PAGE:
• Spokane Transit: $3,925,000 for high-performance transit improvements and park and ride construction.

WSDOT’s Public Transportation Division administers state and federal grant awards for transit agencies and other service providers across the state. These grants improve public transportation within and between rural communities, provide transportation services between cities, purchase new buses and other equipment, and provide public-transportation services for the elderly and persons with disabilities.

wsdot logoOLYMPIA – Drivers should plan for extra travel time Saturday, July 15, and Sunday, July 16, as 10,000 cyclists ride western Washington’s state highways and local roads for the 2017 Kaiser Permanente Seattle to Portland Bicycle Classic.

WSDOT asks motorists to observe the rules of the road for safe driving around people on bikes and prepare for travel delays during the popular fundraiser ride. As state driving laws periodically change, drivers may want to review the state driver’s guide and the driving among bicyclists section.

Bicyclists should also be aware of their responsibility to follow Washington’s bicyclist rules of the road. The Cascade Bicycle Club distributes a free pocket guide about state bike laws with support from the Share the Road license plate sales; to request a copy email This email address is being protected from spambots. You need JavaScript enabled to view it..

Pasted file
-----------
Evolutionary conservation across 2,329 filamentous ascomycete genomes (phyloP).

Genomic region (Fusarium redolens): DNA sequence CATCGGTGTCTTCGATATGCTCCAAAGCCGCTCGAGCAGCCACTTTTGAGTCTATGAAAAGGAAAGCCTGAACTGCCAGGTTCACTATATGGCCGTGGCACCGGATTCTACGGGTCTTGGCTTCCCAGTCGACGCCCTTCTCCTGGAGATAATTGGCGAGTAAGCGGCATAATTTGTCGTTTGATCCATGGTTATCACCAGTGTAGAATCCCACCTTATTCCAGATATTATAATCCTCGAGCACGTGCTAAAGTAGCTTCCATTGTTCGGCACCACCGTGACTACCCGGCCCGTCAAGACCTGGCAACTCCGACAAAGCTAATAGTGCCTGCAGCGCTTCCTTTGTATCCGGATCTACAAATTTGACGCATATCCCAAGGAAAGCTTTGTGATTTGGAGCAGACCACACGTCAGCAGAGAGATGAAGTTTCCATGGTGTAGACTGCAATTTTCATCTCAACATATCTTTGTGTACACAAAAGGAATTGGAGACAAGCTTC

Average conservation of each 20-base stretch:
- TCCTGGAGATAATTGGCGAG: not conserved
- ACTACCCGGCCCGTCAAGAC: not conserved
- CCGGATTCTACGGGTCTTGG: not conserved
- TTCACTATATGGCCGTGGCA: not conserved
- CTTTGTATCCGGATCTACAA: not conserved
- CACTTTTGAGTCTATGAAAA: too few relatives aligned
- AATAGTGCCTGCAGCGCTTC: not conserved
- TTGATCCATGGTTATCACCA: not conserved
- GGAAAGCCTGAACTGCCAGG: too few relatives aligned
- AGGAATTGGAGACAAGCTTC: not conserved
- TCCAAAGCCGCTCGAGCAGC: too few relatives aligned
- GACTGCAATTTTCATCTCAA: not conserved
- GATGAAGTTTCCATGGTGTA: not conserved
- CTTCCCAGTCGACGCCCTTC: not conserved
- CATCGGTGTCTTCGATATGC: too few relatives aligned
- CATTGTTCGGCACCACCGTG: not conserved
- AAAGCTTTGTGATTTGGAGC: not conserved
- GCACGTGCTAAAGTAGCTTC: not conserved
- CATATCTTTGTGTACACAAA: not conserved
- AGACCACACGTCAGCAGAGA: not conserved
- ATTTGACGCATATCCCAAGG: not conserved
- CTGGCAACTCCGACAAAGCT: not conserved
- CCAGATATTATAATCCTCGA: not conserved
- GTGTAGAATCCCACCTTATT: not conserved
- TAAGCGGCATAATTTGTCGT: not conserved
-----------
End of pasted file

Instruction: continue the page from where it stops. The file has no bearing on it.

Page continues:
The STP route follows state highways and local roads in these areas:

  • State Route 181 – West Valley Highway in Kent
  • Puyallup area county roads and city streets
  • SR 7 - near Spanaway
  • SR 507 – Roy to Centralia
  • SR 507 and 3rd Street – Yelm
  • SR 507 and Mossman Street – Yelm
  • Centralia and Chehalis city streets
  • County roads from Napavine to Winlock to Vader
  • SR 506 – Vader area
  • Westside Highway (becomes SR 411) Vader to Castle Rock area